Wednesday, August 15, 2012

Ooey gooey slimy things...

Here's something really strange... my little girls love to go and pick up worms!! Every time I garden and plant things, they are right there saying- oooh mama look at that big worm... I am so grossed out! But, I can't do a thing about it... they love worms. So, in tribute to them... let's take a look at worms!

Earthworms are really a farmers friend. They are a wriggling worker. They dig through the soil aerating it as they go, and they fertilize it by their droppings... ahhh... dear farmer's friend. But, there are also other worms that aren't so friendly. These worms are referred to as parasites! They include leeches, tapeworms, and roundworms. These worms feed off of a host and can sometimes kill it.

Another really slimy group are the mollusks. They include clams, oysters, slugs, snails, squids, and octopi. Snails and slugs have a very slimy body that usually has a shell over part of it to protect it. Many snails live in salt water and are called uni-valves. These creatures make beautiful shells. The slug belongs to this family as well, yet the slug does not have a hard protective shell.

Mussels, bivalves, oysters, clams, and scallops have two matching fan shaped shells joined by hinges. They have a slimy foot that they stick out of their shell to move themselves or anchor themselves into the sand.

Have you ever tried to track a snail by the slimy residue it leaves behind? If you can find a snail outside bring it in and let it crawl across a newspaper. Examine what the snail leaves behind....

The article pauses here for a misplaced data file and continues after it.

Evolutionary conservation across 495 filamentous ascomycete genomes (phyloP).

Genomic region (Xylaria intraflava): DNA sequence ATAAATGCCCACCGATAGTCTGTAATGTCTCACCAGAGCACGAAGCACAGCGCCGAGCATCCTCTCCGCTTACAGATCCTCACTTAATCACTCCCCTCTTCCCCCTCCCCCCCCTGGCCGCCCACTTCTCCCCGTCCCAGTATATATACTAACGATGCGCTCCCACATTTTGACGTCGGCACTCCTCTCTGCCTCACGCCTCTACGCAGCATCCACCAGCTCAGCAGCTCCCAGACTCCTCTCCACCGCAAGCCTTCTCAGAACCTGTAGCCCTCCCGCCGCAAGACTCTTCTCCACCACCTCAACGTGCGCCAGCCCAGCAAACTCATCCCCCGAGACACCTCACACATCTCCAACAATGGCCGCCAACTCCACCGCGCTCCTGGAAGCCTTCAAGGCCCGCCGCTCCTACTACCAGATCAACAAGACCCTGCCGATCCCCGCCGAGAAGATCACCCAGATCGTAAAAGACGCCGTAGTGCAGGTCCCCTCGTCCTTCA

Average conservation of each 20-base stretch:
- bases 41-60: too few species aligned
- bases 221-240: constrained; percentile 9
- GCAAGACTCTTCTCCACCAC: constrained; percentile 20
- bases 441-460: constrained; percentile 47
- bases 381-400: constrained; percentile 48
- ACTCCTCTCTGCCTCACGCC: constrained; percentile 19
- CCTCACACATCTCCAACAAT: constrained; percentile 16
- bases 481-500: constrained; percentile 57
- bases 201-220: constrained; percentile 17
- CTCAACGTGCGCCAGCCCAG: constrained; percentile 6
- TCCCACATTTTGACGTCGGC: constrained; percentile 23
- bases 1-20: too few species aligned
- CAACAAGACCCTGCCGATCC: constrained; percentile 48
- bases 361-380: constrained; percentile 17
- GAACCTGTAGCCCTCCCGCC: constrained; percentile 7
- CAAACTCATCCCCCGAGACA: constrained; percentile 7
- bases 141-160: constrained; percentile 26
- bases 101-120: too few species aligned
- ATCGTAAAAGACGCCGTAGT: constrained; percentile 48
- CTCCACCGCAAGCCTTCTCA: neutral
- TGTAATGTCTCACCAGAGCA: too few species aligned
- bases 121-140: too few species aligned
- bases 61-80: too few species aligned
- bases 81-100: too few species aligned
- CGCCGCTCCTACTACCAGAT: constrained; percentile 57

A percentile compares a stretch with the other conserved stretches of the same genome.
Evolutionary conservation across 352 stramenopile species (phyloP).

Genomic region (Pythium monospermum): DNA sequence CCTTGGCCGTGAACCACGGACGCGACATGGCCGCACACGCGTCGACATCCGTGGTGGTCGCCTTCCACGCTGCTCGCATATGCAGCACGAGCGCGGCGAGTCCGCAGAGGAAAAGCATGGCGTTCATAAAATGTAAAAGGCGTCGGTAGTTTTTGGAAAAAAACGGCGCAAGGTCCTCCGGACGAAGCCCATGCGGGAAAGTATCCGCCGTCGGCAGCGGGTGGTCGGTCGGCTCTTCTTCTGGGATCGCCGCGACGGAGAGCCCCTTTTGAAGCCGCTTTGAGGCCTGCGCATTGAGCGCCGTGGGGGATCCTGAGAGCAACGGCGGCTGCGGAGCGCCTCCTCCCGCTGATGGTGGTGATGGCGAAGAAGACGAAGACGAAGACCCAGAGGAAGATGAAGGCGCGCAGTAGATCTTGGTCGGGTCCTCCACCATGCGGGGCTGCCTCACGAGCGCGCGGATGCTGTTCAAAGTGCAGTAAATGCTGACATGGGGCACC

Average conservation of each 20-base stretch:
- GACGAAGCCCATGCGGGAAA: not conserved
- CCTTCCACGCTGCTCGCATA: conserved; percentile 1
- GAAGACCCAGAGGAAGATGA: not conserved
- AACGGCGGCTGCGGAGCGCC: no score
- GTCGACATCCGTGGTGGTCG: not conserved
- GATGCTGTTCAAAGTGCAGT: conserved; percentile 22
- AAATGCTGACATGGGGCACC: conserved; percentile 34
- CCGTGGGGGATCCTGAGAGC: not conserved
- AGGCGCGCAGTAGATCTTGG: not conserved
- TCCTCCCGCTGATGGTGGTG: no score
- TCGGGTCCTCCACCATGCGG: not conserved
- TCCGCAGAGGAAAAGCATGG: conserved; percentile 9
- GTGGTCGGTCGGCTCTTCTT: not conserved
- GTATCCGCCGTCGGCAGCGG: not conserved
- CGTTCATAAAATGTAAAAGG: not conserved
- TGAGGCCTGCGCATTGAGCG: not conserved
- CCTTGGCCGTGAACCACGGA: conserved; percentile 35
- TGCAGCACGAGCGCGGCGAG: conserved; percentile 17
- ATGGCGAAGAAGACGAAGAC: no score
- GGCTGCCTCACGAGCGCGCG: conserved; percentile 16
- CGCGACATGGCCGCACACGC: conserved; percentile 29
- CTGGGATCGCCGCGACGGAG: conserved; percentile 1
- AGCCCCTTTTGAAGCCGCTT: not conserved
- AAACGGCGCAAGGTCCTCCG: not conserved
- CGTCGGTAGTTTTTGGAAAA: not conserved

Wednesday, August 1, 2012

Legs, Legs, and more legs....

In our study of insects we can't forget about the centipede and millipede... they are very interesting creatures.

A centipede is called this because of all of its legs (centi - means hundred). The centipede has two legs per each of its body segments. The centipede has two legs close to its mouth shaped like jaws but are tipped with sharp points that are like fangs. The centipede uses poison to kill the insects that it eats. The South American giant centipede is over 10 inches long and can eat small animals. Now, that's scary!

The millipede has even more legs than the centipede. It has four legs per body segment. Because it has so many legs you would think that it moves very fast... but it doesn't. The millipede is a herbivore and eats rotting and decaying plant matter. Yet the millipede does have a defense mechanism it has stink glands in rows along the sides of its body and it releases a poisonous substance capable of harming an attacker.